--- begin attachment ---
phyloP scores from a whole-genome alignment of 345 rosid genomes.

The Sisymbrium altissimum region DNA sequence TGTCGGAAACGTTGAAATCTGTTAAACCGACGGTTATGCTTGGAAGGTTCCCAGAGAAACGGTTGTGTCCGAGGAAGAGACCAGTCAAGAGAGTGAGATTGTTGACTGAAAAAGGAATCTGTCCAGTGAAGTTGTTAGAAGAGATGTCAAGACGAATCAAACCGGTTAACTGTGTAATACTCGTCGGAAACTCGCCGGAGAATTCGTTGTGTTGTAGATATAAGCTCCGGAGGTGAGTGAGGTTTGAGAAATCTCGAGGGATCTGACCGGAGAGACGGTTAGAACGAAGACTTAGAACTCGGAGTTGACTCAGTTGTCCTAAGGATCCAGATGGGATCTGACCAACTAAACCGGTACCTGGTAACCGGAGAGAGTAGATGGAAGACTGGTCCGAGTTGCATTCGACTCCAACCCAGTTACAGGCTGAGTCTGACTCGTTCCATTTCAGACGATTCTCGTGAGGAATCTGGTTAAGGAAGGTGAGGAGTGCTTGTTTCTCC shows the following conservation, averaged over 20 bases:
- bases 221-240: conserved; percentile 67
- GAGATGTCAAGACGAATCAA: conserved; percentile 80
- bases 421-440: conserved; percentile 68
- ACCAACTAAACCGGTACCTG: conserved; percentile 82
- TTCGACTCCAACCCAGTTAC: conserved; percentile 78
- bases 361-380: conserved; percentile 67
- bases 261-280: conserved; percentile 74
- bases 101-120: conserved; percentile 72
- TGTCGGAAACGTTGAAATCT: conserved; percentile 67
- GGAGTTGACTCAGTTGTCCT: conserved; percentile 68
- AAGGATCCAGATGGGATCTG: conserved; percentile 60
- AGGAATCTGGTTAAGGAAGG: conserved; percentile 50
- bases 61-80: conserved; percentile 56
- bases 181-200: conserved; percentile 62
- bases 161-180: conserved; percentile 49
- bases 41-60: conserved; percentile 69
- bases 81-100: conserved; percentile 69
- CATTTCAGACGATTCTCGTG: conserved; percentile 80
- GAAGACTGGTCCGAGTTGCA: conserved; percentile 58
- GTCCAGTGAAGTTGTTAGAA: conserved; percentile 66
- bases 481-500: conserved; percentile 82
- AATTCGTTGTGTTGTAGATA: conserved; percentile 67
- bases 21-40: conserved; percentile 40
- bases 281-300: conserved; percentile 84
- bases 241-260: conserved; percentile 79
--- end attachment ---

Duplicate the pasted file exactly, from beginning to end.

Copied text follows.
phyloP scores from a whole-genome alignment of 345 rosid genomes.

The Sisymbrium altissimum region DNA sequence TGTCGGAAACGTTGAAATCTGTTAAACCGACGGTTATGCTTGGAAGGTTCCCAGAGAAACGGTTGTGTCCGAGGAAGAGACCAGTCAAGAGAGTGAGATTGTTGACTGAAAAAGGAATCTGTCCAGTGAAGTTGTTAGAAGAGATGTCAAGACGAATCAAACCGGTTAACTGTGTAATACTCGTCGGAAACTCGCCGGAGAATTCGTTGTGTTGTAGATATAAGCTCCGGAGGTGAGTGAGGTTTGAGAAATCTCGAGGGATCTGACCGGAGAGACGGTTAGAACGAAGACTTAGAACTCGGAGTTGACTCAGTTGTCCTAAGGATCCAGATGGGATCTGACCAACTAAACCGGTACCTGGTAACCGGAGAGAGTAGATGGAAGACTGGTCCGAGTTGCATTCGACTCCAACCCAGTTACAGGCTGAGTCTGACTCGTTCCATTTCAGACGATTCTCGTGAGGAATCTGGTTAAGGAAGGTGAGGAGTGCTTGTTTCTCC shows the following conservation, averaged over 20 bases:
- bases 221-240: conserved; percentile 67
- GAGATGTCAAGACGAATCAA: conserved; percentile 80
- bases 421-440: conserved; percentile 68
- ACCAACTAAACCGGTACCTG: conserved; percentile 82
- TTCGACTCCAACCCAGTTAC: conserved; percentile 78
- bases 361-380: conserved; percentile 67
- bases 261-280: conserved; percentile 74
- bases 101-120: conserved; percentile 72
- TGTCGGAAACGTTGAAATCT: conserved; percentile 67
- GGAGTTGACTCAGTTGTCCT: conserved; percentile 68
- AAGGATCCAGATGGGATCTG: conserved; percentile 60
- AGGAATCTGGTTAAGGAAGG: conserved; percentile 50
- bases 61-80: conserved; percentile 56
- bases 181-200: conserved; percentile 62
- bases 161-180: conserved; percentile 49
- bases 41-60: conserved; percentile 69
- bases 81-100: conserved; percentile 69
- CATTTCAGACGATTCTCGTG: conserved; percentile 80
- GAAGACTGGTCCGAGTTGCA: conserved; percentile 58
- GTCCAGTGAAGTTGTTAGAA: conserved; percentile 66
- bases 481-500: conserved; percentile 82
- AATTCGTTGTGTTGTAGATA: conserved; percentile 67
- bases 21-40: conserved; percentile 40
- bases 281-300: conserved; percentile 84
- bases 241-260: conserved; percentile 79